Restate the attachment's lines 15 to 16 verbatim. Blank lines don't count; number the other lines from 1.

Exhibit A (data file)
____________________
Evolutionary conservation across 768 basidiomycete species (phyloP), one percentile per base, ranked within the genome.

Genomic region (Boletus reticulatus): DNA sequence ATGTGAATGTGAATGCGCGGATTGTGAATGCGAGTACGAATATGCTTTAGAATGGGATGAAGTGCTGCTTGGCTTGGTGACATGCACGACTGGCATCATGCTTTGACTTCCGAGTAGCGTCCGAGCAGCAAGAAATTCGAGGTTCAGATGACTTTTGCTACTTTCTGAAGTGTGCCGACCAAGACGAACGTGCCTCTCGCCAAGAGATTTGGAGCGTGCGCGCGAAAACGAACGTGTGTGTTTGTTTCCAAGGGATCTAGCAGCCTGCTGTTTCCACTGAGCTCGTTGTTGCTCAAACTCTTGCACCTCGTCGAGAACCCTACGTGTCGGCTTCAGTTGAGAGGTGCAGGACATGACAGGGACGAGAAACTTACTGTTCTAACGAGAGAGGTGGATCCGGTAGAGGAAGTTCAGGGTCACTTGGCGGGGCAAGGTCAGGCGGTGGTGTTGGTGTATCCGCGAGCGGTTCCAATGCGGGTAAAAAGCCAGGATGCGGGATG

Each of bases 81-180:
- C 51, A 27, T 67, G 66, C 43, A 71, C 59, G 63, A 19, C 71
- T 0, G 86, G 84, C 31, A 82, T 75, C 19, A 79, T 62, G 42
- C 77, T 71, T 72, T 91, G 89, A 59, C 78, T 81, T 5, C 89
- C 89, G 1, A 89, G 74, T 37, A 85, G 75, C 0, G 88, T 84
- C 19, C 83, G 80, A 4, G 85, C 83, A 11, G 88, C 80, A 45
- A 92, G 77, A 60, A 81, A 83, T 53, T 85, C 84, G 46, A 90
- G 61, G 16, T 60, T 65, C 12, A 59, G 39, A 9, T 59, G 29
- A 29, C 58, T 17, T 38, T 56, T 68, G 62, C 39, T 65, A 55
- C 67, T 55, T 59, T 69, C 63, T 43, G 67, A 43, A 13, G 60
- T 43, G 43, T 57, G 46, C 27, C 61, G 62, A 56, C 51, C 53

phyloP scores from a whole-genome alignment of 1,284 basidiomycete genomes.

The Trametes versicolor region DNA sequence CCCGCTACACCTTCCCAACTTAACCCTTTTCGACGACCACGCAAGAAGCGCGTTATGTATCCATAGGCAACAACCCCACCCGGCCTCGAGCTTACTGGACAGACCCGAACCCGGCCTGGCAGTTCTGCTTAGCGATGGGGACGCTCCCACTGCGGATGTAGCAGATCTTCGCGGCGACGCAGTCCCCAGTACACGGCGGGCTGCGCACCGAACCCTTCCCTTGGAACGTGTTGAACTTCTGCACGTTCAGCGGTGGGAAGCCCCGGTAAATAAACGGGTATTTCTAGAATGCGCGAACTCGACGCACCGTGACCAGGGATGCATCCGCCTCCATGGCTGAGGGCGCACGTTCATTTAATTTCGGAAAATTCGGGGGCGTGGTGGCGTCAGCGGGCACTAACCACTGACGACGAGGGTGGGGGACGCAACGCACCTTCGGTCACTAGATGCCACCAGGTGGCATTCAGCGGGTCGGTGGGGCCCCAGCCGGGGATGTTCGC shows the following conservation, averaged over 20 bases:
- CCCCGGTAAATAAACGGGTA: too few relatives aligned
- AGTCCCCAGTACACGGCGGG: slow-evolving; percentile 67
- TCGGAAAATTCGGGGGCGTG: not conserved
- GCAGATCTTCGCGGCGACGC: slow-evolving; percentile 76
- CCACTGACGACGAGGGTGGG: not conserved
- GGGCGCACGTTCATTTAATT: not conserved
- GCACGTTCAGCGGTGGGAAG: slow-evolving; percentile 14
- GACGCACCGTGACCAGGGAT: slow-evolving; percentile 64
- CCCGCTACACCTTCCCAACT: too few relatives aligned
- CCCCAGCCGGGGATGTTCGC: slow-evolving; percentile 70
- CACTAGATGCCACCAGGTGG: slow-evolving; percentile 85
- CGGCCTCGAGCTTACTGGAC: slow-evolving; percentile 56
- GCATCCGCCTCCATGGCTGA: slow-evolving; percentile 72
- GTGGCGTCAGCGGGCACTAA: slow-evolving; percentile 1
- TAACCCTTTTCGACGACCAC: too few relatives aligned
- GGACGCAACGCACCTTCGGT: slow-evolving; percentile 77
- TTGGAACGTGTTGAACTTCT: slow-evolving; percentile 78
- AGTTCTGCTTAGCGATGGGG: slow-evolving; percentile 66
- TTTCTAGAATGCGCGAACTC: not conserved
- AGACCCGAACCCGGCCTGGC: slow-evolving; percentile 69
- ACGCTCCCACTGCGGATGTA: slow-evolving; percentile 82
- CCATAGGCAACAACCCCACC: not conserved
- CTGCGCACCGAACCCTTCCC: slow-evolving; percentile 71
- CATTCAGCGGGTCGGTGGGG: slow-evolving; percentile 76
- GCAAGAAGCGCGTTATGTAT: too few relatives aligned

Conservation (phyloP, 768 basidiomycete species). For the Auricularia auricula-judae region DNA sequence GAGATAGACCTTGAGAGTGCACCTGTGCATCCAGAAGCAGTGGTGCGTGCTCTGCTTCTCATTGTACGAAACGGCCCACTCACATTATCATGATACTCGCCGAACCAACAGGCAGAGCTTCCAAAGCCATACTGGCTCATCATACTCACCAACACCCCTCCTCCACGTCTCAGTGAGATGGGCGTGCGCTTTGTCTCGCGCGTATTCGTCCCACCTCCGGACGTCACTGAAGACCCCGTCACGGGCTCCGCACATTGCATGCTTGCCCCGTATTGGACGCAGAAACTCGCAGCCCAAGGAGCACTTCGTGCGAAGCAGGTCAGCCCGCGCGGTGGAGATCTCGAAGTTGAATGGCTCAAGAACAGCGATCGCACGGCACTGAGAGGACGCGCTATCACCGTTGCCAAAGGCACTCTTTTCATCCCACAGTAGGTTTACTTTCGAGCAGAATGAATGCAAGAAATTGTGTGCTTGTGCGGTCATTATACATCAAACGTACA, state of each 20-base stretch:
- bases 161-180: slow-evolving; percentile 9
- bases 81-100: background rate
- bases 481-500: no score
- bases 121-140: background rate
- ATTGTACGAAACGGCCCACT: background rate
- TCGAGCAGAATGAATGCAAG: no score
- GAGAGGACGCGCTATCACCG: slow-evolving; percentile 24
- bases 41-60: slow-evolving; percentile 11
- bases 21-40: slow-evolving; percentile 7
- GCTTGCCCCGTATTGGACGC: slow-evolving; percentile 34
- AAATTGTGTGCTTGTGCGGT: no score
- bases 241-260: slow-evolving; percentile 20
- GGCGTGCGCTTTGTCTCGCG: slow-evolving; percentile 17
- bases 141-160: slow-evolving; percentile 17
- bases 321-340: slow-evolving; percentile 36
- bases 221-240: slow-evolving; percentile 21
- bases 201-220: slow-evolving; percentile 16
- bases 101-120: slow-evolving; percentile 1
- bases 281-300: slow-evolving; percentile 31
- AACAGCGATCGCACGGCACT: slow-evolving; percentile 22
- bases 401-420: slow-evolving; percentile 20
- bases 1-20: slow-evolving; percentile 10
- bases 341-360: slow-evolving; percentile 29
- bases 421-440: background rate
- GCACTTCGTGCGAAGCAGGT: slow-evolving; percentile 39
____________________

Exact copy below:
The Trametes versicolor region DNA sequence CCCGCTACACCTTCCCAACTTAACCCTTTTCGACGACCACGCAAGAAGCGCGTTATGTATCCATAGGCAACAACCCCACCCGGCCTCGAGCTTACTGGACAGACCCGAACCCGGCCTGGCAGTTCTGCTTAGCGATGGGGACGCTCCCACTGCGGATGTAGCAGATCTTCGCGGCGACGCAGTCCCCAGTACACGGCGGGCTGCGCACCGAACCCTTCCCTTGGAACGTGTTGAACTTCTGCACGTTCAGCGGTGGGAAGCCCCGGTAAATAAACGGGTATTTCTAGAATGCGCGAACTCGACGCACCGTGACCAGGGATGCATCCGCCTCCATGGCTGAGGGCGCACGTTCATTTAATTTCGGAAAATTCGGGGGCGTGGTGGCGTCAGCGGGCACTAACCACTGACGACGAGGGTGGGGGACGCAACGCACCTTCGGTCACTAGATGCCACCAGGTGGCATTCAGCGGGTCGGTGGGGCCCCAGCCGGGGATGTTCGC shows the following conservation, averaged over 20 bases:
- CCCCGGTAAATAAACGGGTA: too few relatives aligned